Host: Blina Station
Written by Constance Grey – Manager, Blina Station.
When I tell people that we muster on horses, images of handsome ringers on horseback, dashing helicopter pilots, beautiful McLeod’s Daughter-esque jillaroos with pretty bandanas, tight wrangler jeans, and perfect hair may come to mind for some. But often it is a long hard slog, long days in the saddle, and hard riding to get the job done. Yes, we are lucky here at Blina, sometimes we have those handsome ringers, dashing helicopter pilots, and pretty jillaroos – but most of the time we look like a bunch of ferals on yangs, hooning around the bush trying to bang a mob together in the wattle (god I hate wattle!).
A job as a ringer is not your usual job – you live, eat, sleep, and do a very physically demanding job with your workmates. If you don’t shoulder your part of the load, it can sometimes get personal, and yes, things can get bitchy and sometimes we have issues and pettiness in the camp, but that is often the case when you have a group of people from a myriad of backgrounds all slapped together in close quarters.
It really is make or break, out here you learn to lean on one another – friendships are truly forged in fire. Sometimes, your workmate is depending on you whole-heartedly for their safety. If you let go of that back leg while they are cutting a big sappy weaner, you could cause them to slice their hand with a scalpel, or if you aren’t right there in the right spot when they are about to throw a big bullock, they could get seriously hurt. You learn to watch each-others backs, laugh together, and blow off steam at one another.
The most important thing is to sometimes let bygones be bygones and even if they’ve let you down during the day, be big enough to have a bit of empathy, understand that one day that might be you in that position, be big enough to have a beer at the end of the day and talk it over if required– or simply forget about it. Sometimes management need to make snap decisions, and yes, sometimes it may be the wrong one – but as a team we need to roll with it. I think the best thing about our job on these big cattle stations is that tomorrow is a new day, no matter how bad today is – you can go to bed, sleep on it, and you get a whole ‘nother chance in the morning to give it 110%. We work as a team, and if you are willing to swallow your pride from time to time, it can become a very strong team.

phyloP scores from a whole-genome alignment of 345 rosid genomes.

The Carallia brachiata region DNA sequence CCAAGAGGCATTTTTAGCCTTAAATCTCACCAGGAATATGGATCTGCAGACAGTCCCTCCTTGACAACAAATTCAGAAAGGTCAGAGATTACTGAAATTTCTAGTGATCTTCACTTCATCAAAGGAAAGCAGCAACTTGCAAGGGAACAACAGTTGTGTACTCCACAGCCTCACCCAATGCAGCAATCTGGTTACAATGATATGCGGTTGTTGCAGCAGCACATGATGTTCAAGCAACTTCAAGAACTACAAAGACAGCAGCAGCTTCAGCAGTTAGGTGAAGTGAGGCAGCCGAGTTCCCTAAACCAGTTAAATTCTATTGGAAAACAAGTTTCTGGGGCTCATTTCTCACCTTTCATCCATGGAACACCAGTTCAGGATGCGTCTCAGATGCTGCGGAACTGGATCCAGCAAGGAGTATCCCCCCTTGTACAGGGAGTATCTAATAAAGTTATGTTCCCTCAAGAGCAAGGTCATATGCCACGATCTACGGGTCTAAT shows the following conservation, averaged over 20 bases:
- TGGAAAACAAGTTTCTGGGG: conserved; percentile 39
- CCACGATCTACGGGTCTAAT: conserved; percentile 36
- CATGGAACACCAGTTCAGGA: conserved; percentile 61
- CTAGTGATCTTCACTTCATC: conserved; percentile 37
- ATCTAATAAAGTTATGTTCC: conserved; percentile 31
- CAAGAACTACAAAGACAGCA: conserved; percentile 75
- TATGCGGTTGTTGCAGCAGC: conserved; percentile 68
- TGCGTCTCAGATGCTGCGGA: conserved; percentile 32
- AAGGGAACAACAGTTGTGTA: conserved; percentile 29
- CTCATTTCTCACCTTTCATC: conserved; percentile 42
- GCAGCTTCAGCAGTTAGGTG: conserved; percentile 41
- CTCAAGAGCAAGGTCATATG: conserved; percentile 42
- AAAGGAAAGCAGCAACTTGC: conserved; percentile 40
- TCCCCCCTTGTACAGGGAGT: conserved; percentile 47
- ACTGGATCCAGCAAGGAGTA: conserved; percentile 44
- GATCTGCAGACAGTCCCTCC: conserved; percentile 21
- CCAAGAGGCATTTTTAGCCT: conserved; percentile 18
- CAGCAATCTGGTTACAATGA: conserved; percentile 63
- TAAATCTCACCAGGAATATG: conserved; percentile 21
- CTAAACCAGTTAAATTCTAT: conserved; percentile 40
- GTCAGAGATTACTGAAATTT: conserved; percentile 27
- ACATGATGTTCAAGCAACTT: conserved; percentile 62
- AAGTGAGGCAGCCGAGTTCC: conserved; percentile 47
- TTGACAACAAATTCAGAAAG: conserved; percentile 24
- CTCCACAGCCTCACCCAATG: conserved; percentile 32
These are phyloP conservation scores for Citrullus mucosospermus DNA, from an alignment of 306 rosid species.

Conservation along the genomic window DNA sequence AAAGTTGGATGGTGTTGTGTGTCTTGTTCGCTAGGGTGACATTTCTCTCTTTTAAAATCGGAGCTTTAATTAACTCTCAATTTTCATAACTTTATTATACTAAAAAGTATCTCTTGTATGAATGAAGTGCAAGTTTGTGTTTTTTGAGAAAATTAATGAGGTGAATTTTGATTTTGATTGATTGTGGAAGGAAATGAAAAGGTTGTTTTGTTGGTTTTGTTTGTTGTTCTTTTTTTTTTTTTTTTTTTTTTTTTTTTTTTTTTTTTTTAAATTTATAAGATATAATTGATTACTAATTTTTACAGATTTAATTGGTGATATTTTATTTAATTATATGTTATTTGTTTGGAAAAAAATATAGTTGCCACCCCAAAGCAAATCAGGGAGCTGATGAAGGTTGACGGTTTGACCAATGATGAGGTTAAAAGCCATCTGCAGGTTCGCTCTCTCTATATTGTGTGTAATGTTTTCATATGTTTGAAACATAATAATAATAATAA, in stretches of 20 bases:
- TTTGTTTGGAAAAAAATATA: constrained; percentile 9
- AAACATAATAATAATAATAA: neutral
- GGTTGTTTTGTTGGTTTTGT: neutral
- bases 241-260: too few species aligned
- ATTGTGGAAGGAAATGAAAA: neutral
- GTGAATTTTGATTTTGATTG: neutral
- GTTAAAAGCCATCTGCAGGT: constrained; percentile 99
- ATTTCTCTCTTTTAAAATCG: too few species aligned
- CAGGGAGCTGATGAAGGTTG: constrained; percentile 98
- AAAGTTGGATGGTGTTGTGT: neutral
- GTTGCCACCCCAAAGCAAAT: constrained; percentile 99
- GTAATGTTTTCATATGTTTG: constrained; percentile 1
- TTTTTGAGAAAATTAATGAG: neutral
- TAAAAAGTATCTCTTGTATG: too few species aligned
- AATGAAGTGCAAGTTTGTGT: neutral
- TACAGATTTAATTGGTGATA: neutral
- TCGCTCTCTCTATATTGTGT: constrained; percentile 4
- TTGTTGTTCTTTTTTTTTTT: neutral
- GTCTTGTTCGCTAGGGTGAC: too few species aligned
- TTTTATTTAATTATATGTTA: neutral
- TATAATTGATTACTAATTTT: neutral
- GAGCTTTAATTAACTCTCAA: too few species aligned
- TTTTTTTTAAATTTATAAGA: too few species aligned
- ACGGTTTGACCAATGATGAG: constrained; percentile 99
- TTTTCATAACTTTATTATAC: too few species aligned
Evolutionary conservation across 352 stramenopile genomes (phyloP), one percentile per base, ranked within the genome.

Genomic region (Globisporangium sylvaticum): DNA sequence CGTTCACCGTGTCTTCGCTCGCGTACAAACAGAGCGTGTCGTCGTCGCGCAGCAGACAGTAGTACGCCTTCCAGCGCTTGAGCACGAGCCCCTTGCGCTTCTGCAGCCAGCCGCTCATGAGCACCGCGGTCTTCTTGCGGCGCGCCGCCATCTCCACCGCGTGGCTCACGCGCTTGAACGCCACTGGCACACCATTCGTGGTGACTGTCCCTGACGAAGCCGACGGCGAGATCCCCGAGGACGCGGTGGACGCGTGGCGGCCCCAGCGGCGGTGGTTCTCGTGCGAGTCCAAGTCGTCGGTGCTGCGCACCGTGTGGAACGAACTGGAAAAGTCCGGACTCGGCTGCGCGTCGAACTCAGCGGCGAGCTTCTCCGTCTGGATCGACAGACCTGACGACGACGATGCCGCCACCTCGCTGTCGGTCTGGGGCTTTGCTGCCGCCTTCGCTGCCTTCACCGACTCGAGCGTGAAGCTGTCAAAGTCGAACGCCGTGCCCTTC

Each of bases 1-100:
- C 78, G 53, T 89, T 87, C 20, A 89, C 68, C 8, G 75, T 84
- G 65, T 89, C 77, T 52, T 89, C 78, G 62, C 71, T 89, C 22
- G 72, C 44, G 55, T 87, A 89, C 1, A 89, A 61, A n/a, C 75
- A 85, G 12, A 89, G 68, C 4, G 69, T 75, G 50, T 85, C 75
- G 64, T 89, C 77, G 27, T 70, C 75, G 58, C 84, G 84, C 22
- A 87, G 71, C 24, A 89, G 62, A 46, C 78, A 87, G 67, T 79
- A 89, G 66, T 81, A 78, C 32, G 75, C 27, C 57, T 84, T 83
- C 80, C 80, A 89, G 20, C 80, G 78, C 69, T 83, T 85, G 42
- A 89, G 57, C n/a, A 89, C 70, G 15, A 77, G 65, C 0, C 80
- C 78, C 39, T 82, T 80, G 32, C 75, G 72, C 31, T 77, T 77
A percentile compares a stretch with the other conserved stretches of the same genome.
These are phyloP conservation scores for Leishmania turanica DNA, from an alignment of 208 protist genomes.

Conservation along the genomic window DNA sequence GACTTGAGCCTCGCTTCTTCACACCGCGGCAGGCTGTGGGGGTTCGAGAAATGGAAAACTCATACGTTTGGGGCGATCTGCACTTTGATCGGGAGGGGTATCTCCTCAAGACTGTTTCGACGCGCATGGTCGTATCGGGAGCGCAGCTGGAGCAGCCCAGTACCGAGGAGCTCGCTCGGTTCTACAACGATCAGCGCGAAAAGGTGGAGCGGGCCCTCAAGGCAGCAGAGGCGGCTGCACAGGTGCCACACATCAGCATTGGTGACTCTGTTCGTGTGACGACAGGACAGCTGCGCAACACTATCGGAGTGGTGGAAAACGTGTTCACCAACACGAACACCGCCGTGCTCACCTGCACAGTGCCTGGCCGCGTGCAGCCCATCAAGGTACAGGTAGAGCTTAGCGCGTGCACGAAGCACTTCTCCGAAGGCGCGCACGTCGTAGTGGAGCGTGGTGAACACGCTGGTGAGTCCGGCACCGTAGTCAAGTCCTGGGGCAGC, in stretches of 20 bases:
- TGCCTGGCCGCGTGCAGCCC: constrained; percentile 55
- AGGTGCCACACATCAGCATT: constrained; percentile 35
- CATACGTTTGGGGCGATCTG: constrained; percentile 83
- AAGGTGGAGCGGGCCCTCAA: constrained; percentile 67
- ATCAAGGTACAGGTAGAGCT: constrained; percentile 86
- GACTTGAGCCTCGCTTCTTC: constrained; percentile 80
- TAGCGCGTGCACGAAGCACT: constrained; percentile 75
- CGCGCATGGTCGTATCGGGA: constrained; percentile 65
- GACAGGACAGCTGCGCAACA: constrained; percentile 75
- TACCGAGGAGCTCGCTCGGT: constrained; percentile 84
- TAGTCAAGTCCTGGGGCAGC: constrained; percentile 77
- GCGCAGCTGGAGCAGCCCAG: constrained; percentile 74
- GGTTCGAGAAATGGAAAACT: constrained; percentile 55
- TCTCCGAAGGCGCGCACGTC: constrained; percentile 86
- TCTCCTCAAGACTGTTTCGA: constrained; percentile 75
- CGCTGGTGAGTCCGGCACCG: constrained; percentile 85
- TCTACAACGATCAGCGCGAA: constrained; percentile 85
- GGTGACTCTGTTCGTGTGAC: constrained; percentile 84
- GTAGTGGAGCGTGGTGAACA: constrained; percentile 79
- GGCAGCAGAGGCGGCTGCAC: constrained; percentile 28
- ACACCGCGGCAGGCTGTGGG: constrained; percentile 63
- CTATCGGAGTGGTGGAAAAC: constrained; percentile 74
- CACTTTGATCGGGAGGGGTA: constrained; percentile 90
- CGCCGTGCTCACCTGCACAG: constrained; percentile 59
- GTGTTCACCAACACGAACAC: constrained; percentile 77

Personally, there have been plenty of times when I just don’t feel like I am good enough, strong enough, tough enough to make a go of it in the cattle industry. There are times when I’ve gotten lost in the wattle or been thrown from my horse or lost a beast and I’ve thought – ‘Jesus, what on earth was I thinking – why did I think I could do this?’
If you have that thought, the only thing to do is grit your teeth and squash that self-doubt, you are able to do anything you set your heart to, a little bit of intestinal fortitude and a whole lot of hard work – in my experience, is all it takes to succeed in any situation. Out here it doesn’t matter who you are or where you come from – all that matters is that you get out of your swag every morning, put your shoulder to the wheel, and work 110% beside your workmates, even better with a smile and a laugh. This is why I love this life, why I came back to it after trying to work in the city, why so many people love this life we live out here in the bush.